The observations alluded to earlier provide the background for an analysis of patients who underwent directional coronary atherectomy (DCA) to see whether the extent of coronary plaque inflammation of the initial culprit lesion had a positive correlation with recurrent angina.
Directional coronary atherectomy was performed in 130 consecutive patients between 1993 and 1995 who met the following inclusion criteria: 1) the coronary lesion was identified as the “culprit lesion” on the basis of clinical and electrocardiographic findings; 2) the culprit lesion was considered suitable for DCA (i.e., proximal and eccentric); 3) the DCA procedure was successful, resulting in a coronary plaque specimen >1.5 mm2and a residual diameter stenosis <35% of the initial culprit lesion. Twenty patients were excluded because of 1) an inability to cross the lesion with the atherectomy device (n = 3); acute coronary occlusion (n = 2); stent implantation (n = 4); incomplete follow-up due to noncardiac death (n = 2); and insufficient amounts of plaque material for analysis (n = 9). Thus, 110 patients were identified as eligible for this study; 64 patients were treated for UAP (Braunwald’s classes I–III; UAP group) (8)and 46 patients for chronic SAP (Canadian Cardiovascular Society (CCS) classes I–III; SAP group) (9).
Hypertension was defined as diastolic blood pressure >95 mm Hg and/or systolic blood pressure >160 mm Hg. Patients with hypercholesterolemia were defined as those with total cholesterol >230 mg/dl or those already taking cholesterol-lowering agents. The Institutional Ethics Committee approved the study protocol. All patients gave written, informed consent.
The retrieved coronary plaque specimens were immediately frozen in liquid nitrogen and stored at −80°C. The specimens were serially sectioned at 5-μm thickness and mounted for immunohistochemistry. The primary monoclonal antibodies used were anti-CD68 (Dakopatts, Glostrup, Denmark) for macrophages, anti-CD3 (Becton and Dickinson, Mountain View, California) for T lymphocytes and anti–alpha-smooth muscle actin (SMA-1; Dakopatts) for SMCs. In all cases, a three-step indirect peroxidase method was used as previously described (10), and antibody complexes were visualized by 3-amino-ethylcarbazole. No counterstain was used.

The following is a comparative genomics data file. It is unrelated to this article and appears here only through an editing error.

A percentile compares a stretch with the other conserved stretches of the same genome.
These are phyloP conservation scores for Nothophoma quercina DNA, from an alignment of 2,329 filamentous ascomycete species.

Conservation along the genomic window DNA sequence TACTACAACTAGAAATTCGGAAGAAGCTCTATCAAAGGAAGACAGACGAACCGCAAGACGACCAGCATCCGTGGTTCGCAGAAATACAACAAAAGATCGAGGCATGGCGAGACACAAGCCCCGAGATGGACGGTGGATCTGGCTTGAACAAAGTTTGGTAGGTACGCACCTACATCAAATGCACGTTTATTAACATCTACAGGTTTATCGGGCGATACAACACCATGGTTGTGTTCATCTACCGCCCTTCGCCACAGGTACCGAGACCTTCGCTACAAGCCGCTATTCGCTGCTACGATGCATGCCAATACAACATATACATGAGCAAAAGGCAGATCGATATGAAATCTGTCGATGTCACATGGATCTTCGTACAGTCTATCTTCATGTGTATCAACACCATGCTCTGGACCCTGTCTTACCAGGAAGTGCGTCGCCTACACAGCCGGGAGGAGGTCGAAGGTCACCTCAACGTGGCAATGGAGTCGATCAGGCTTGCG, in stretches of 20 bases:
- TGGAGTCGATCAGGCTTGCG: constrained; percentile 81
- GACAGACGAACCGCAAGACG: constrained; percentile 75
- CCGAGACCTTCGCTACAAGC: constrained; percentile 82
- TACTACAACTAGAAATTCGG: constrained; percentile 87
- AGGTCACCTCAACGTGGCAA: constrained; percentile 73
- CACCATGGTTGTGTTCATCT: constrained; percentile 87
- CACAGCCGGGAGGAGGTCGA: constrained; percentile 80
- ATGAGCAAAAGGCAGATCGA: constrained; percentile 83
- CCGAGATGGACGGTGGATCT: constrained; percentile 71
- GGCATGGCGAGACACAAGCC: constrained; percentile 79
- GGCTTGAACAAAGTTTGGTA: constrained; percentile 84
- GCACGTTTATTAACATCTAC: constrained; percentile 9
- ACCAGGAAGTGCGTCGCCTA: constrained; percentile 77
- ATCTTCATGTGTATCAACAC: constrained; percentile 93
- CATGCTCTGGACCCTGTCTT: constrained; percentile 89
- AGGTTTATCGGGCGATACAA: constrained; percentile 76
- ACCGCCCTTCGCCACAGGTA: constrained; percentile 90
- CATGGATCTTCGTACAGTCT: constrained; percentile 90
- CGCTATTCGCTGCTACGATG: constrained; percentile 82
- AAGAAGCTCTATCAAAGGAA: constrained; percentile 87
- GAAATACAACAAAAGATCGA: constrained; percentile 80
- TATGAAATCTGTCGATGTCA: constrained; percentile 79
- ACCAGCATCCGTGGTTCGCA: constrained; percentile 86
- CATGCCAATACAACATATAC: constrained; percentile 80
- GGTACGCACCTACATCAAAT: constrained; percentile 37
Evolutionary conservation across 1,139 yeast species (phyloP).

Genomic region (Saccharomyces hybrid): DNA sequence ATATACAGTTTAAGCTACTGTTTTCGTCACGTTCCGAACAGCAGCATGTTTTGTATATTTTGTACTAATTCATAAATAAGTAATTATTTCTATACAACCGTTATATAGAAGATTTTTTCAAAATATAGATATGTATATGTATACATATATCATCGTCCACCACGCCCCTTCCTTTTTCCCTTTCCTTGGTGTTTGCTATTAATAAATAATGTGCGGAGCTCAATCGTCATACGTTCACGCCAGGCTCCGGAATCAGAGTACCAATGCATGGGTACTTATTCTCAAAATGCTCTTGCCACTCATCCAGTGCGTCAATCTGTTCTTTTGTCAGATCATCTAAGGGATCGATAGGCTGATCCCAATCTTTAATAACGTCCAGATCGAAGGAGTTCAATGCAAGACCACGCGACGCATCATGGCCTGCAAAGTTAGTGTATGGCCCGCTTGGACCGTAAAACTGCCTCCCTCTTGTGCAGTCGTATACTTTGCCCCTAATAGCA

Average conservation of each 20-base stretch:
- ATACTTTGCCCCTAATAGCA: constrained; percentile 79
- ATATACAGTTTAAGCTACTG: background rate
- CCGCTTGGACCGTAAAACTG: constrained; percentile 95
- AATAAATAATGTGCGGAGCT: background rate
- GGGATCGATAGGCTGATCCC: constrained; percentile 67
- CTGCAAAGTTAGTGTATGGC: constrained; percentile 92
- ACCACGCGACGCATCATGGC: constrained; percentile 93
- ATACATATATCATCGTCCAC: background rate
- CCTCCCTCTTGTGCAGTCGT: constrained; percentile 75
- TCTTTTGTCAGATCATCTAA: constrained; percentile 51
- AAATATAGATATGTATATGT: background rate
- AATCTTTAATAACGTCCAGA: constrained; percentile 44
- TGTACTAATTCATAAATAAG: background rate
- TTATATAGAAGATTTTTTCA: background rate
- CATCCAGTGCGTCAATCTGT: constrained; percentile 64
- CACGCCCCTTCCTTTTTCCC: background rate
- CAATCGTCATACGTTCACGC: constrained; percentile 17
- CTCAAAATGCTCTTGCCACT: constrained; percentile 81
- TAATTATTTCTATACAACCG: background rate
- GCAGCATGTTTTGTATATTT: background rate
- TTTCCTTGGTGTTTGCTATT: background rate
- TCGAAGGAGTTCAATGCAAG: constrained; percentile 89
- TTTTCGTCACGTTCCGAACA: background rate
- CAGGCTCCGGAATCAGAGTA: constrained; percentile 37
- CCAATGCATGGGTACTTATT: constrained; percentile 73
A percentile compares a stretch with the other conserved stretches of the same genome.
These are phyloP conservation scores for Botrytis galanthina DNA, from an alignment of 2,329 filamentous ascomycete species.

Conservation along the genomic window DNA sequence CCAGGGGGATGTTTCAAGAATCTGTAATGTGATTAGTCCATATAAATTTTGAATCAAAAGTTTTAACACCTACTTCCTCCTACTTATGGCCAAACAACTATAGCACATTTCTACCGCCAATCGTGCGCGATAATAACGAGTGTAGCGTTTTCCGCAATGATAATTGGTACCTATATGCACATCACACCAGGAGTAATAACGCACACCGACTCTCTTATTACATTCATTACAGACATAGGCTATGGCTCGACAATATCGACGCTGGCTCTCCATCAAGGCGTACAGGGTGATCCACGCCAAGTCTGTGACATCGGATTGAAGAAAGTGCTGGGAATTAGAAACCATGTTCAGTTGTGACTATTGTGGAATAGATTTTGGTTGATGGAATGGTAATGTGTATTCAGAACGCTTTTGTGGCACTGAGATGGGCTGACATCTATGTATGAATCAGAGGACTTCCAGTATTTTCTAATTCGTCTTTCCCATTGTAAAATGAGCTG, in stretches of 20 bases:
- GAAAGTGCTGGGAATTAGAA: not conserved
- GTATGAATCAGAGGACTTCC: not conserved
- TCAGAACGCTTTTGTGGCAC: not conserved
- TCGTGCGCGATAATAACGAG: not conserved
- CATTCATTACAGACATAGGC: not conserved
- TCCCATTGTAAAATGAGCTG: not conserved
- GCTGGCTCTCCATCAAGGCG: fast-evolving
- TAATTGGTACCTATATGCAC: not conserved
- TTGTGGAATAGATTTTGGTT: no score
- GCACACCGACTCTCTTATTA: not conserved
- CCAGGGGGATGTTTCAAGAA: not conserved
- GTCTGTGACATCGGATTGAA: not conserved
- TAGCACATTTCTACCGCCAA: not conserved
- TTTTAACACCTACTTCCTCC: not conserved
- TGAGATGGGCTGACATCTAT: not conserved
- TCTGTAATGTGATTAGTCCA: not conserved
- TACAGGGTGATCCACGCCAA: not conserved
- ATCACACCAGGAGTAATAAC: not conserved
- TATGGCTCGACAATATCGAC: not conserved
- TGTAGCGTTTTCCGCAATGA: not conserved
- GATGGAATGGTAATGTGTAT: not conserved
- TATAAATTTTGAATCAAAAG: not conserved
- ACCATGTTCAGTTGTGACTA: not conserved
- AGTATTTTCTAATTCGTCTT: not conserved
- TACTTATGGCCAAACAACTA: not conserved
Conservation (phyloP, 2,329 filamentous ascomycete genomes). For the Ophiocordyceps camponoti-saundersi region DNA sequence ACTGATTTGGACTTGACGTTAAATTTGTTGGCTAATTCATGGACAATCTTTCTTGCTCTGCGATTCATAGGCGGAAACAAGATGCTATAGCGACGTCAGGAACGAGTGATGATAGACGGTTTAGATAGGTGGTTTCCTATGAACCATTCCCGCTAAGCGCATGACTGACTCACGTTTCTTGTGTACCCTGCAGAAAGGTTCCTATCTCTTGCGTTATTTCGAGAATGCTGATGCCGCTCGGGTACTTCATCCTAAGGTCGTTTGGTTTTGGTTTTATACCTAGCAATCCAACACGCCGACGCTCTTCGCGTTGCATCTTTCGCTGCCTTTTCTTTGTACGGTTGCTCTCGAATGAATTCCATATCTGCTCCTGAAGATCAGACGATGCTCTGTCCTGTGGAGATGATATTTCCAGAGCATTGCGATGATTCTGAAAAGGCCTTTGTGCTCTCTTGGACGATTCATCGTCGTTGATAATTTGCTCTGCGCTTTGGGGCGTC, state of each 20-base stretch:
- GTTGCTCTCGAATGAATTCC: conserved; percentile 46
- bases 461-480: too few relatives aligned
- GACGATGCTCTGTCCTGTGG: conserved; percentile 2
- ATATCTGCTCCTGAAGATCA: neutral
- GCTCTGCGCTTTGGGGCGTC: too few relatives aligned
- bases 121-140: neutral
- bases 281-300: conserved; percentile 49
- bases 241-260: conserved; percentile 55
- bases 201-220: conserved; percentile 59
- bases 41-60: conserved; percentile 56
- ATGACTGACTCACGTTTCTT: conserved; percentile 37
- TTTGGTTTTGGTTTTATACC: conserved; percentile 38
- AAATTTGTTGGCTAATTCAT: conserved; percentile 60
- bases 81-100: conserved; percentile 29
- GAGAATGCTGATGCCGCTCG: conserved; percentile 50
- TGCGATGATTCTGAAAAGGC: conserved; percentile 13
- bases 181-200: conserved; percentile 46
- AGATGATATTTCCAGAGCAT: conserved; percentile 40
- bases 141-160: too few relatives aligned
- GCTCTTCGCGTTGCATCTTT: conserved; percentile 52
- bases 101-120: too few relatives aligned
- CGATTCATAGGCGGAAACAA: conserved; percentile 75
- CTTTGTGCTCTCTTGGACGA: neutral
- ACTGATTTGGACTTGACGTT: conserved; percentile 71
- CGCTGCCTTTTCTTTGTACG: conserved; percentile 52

The results of immunostaining for macrophages, T lymphocytes and SMCs were planimetrically quantified with the use of image analysis software (version 1.6065, National Institutes of Health) on a personal computer connected to a video-mounted microscope. The total tissue area of each atherectomy section was outlined manually on the video screen and measured. In these areas, the immunostained areas (macrophages or SMCs) were measured automatically using gray-scale detection with a fixed threshold. Immunopositive areas (macrophages or SMCs) were calculated as a percentage of the total tissue area. T lymphocytes were counted at 100× magnification throughout the entire section and expressed as number of cells/mm2. The pathologists had no knowledge of the results of the clinical classification of anginal symptoms.